Early Detection of Brain Tumors

I have been doing so much thinking lately about the many tragic childhood losses I have witnessed as a result of brain tumors. After seeing my dear friends lose their 3 year old son Crosby to an undetected brain tumor, I felt incredibly defeated. Almost like all of a sudden I was putting up my hands in defeat….waving the white flag to cancer. I was talking to my mom on the phone and in confounded tears I admitted that I don’t know if it is possible to “stop” or “cure” or “early detect” brain tumors.

But, after many hours of thought, I realized, Breast cancer and leukemia were once looked at with the same defeated feeling as brain tumors. Why can’t there be early detection for brain tumors the way there is for breast cancer? Why can’t there be more awareness of symptoms like there is for leukemia? I suspect that because of the incredibly quick moving and aggressive nature of brain tumors, it will be extremely hard to come up with early detection. But, I also figure that the only way people will recognize symptoms is if we talk about them. If I can help even one person notice then it will be the start. Who knows? Maybe one day people will be asking “Did you get your yearly brain scan?” The same way they ask if women got their mammogram. I hope one day the research will be so far ahead of the guessing game we are at right now.

So I will start with Hayes….my own brain tumor experience. The first symptom I began to notice was:

Extreme Lethargy: sweet Hayes was sleeping way too much. At the time I blew it off as if it was teething or a growth spurt. I remember one night at a family Christmas party, Reese and Heath were crawling around and Hayes was fast asleep in his stroller If your child is acting sleepy or lethargic for no direct reason, and it doesn’t improve, call your child’s pediatrician.

Headache: I began to notice Hayes putting his hand on his head a lot. He would slightly moan in pain and have those heavy lidded eyes that are common with headaches. Headaches obviously don’t always translate to a brain tumor, but, one sign you can look for in your child is if it is worse in the mornings.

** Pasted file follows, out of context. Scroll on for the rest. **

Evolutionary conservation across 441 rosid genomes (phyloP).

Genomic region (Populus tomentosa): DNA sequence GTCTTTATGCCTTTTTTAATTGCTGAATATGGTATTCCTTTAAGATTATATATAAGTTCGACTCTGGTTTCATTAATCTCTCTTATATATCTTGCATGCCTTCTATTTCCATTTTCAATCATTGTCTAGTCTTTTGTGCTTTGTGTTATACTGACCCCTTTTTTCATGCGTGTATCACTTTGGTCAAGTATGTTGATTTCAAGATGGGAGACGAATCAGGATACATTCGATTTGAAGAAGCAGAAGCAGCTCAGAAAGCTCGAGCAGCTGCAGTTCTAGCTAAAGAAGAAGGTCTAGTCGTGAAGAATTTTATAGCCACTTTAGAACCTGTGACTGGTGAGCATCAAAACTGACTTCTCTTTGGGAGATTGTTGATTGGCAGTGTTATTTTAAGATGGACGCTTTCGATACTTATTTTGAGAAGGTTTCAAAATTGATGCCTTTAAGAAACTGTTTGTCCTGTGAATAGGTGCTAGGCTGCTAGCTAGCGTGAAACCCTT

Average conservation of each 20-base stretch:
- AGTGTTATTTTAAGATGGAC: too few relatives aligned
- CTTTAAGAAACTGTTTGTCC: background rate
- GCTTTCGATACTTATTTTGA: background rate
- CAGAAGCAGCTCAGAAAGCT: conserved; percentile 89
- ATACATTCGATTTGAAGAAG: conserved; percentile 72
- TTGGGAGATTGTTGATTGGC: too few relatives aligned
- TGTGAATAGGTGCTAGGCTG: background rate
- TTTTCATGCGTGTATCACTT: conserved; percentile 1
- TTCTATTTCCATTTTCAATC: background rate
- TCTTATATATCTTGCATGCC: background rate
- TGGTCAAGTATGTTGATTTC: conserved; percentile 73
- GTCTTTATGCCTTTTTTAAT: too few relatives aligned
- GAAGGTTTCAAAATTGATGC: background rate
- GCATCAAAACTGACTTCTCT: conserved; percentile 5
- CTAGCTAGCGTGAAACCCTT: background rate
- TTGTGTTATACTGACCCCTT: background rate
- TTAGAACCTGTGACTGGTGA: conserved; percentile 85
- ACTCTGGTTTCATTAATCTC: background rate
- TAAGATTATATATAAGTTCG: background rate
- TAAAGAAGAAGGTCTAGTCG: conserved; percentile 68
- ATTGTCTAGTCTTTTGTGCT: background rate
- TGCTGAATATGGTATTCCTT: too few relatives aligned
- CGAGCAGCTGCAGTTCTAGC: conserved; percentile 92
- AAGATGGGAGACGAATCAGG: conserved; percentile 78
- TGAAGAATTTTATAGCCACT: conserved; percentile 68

Vision, Hearing or Speech Changes: Hayes could not talk, so this symptom warning didn’t particularly apply to us. But, sudden changes in how your child sees, hears or talks should be evaluated by a medical professional.

Increased Head Size: looking back, this symptom is screaming at me. Within one week, I could barely get a shirt over his head. His poor head was increasing in size because of his tumor. This is particularly the case with babies. Because the skull bones are still malleable, a brain tumor can cause their head to grow in abnormal ways and quickly.

Seizures: the first time Hayes had a seizure it was after we had already discovered his brain tumor and it had been a few days since his tumor resection (removal). But, I know so many kids where seizures were the main symptom.

Balance problems: Hayes was not walking at the point of the “early detection” phase but he had been rolling over, before his triplet brother and sister, and now, when I layed him on the ground, he could barely lift his head off the floor, he also stopped using his left hand more and more. So I categorize these things with balance. If your older child suddenly has a hard time keeping his or her balance though, a doctor can help you determine why.

Nausea and Vomiting: this was a major symptom for Hayes. He threw up every single ounce of milk he would drink. It was so sad. Nausea can be due to a brain tumor causing increased pressure inside the brain. If these symptoms persist or coincide with a headache, ask your child’s pediatrician for an expert medical opinion.

Cognitive decline and personality change: Often, children show signs of confusion and fail to comprehend tasks that others in their age group would. Parents may notice that their child is not reaching the developmental milestones they should or may even be moving backward.

Bulging fontanelle: Baby fontanelles, also known as the “soft spot” is the outward curving of the soft spot on an infant’s skull where the plates have not yet closed. Hayes still had his soft spot, and guess what, it was raised! This was what really sent us into a panic.

At the end of the day, your gut will tell you more than any list I can give you. While there are many reasons why a child might experience sudden physical or behavioral changes. Don’t let anyone tell you that you’re “overreacting” if you sense something is wrong; your gut will not steer you wrong.

3 thoughts on “Early Detection of Brain Tumors

  1. Thank you for posting symptoms!
    The crazy thing about neuroblastoma for Simon is that they can do early detection in the womb/at birth BUT almost every person is born with it.
    It just goes away quickly or within months for 99% of us.
    So it’s either gone crazy at birth to find right away or you wait until it gets worse.
    Thank you for continuing to bring awareness. I know some people want to just leave cancer and the world of it behind to get back to “normal.”
    But it’s always a part of you and we need to continue to educate, fight, and keep it from being forgotten!

      • Just realized I never responded to this! No his was found at 4 1/2. Most can be felt or seen as a larger abdomen. Simons was behind his kidney so most scans didn’t even see it. It took 4-5 months for a final diagnosis

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